Safety Services Company
September 24th 2019
As part of our continued focus on OSHA’s Top Ten most frequently cited violations to its standards, in this article we will focus specifically on Fall Protection as it is the number one most commonly cited standard for 2018. The number of citations against this standard exceed 6,000, with industries such as construction and manufacturing identified as top offenders. Considered one of Construction’s ‘Fatal Four’, falls from height accounted for 381 out of 971 deaths in 2017 in the construction sector, and was the leading cause of construction worker deaths. Additionally, according to the National Safety Council, falls amount to roughly $70 billion in both workplace compensation and medical costs in the United States.
Fall Protection is not something that should be taken lightly by any company because the consequences of a breach in policy can result in death or serious injury to workers engaging in work at heights. Therefore, today we will be looking at how Fall Protection has evolved over the years, as well as new and emerging trends in the Fall Protection industry.
Fall Protection, like most types of workplace safety, has evolved significantly since the early 1900s where fall protection was unregulated. The Occupational Safety and Health Act came into force in 1970, but prior to this Work at Height was carried out without any type of Fall Protection in place. Iconic pictures of workers posing on I-beams while working on major buildings such as the Chrysler Tower depict the utter lack of workplace safety that existed during this time. After the enactment of the OSH Act however, workplace safety began to evolve in response to costly litigation and an increasing awareness of the dangers to workers from unmitigated hazards that could cause serious injury or death.
Fall Protection encompasses all categories that define controls used to prevent injuries resulting from a fall. Fall elimination, fall prevention, fall arrest, and administrative controls are systems used in order to prevent falls from height. The hierarchy of Fall Protection that should generally be followed in order to prevent a fall states that:
Employers must understand any areas that pose a risk to workers, including overhead platforms or areas that may have unguarded holes in walking, working surfaces. Under OSHA 1926.502, employers have a duty to provide and install all fall protection systems that are required as per section 1926.501 and required by that subpart of the OSH Act.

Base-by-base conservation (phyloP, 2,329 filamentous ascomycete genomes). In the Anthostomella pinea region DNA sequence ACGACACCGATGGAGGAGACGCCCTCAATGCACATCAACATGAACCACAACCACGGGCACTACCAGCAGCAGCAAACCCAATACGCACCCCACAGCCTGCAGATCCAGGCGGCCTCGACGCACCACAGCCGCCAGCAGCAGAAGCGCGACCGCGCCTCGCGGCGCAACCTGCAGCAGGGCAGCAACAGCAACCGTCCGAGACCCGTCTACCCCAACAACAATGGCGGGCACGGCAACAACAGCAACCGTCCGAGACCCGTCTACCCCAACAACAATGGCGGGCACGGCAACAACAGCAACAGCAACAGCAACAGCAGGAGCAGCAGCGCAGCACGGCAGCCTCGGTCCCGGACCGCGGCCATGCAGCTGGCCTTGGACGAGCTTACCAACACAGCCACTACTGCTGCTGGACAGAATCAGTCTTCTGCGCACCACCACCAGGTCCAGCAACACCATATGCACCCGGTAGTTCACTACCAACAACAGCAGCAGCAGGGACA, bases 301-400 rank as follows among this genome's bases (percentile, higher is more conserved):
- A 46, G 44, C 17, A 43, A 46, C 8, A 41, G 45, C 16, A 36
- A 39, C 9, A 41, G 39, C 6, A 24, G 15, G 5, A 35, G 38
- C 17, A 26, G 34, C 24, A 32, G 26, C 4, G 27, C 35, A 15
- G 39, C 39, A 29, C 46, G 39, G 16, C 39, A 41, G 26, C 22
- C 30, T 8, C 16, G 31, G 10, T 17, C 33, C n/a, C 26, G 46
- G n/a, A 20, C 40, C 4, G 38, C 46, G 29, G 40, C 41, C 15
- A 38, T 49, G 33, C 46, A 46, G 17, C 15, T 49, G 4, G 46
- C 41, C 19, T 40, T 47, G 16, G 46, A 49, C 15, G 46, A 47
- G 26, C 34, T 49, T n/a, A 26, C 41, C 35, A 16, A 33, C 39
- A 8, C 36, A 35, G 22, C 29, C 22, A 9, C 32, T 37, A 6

Section 1926.502 outlines various types of fall protection systems, which include the following:
Special consideration should also be given to work carried out above dangerous equipment or work taking place over water. OSHA’s standard for fall protection stipulates that it is required for any work carried out at elevations over 4 feet under its General Industry standard, and at 6 feet under its Construction standard.
There are a number of new and developing technologies emerging on the market that aim to prevent injuries due to a fall from height, in addition to the wide range of conventional fall protection methods:
There are several companies that offer the products identified above. However, when research to determine the best solution for your business and your employees, it is always important to understand the requirements under OSHA Subpart M- Fall Protection, to ensure that any Fall Protection first meets and if possible exceeds the regulations and is in full compliance with OSHA. Employers seeking to understand more about Fall Protection should become familiar with Subpart M in order to protect their employees from fall hazards. Any tools, equipment or controls implemented to prevent falls should also be compliant with applicable standards and regulations for Fall Protection.
Subpart M details not only the Scope and application of the standard, but also provides information on the duty of employers, fall protection systems and criteria and training requirements for employees. OSHA also provides resources to employers seeking to comply with the Fall Protection standard on its website. These resources can be used to provide training on fall prevention specifically targeting construction industry workers.
Additionally, the American National Standards Institute (ANSI) has recently revised Z.359.1- American National Standard Safety Requirements for Personal Fall Arrest Systems, Subsystems and components in 2016. Both of these standards provide critical information to educated employers and workers alike on Fall Protection systems required in the workplace.
To learn how we can solve your company’s fall protection needs, check out our products and services here or call us at (866) 329-5407 today.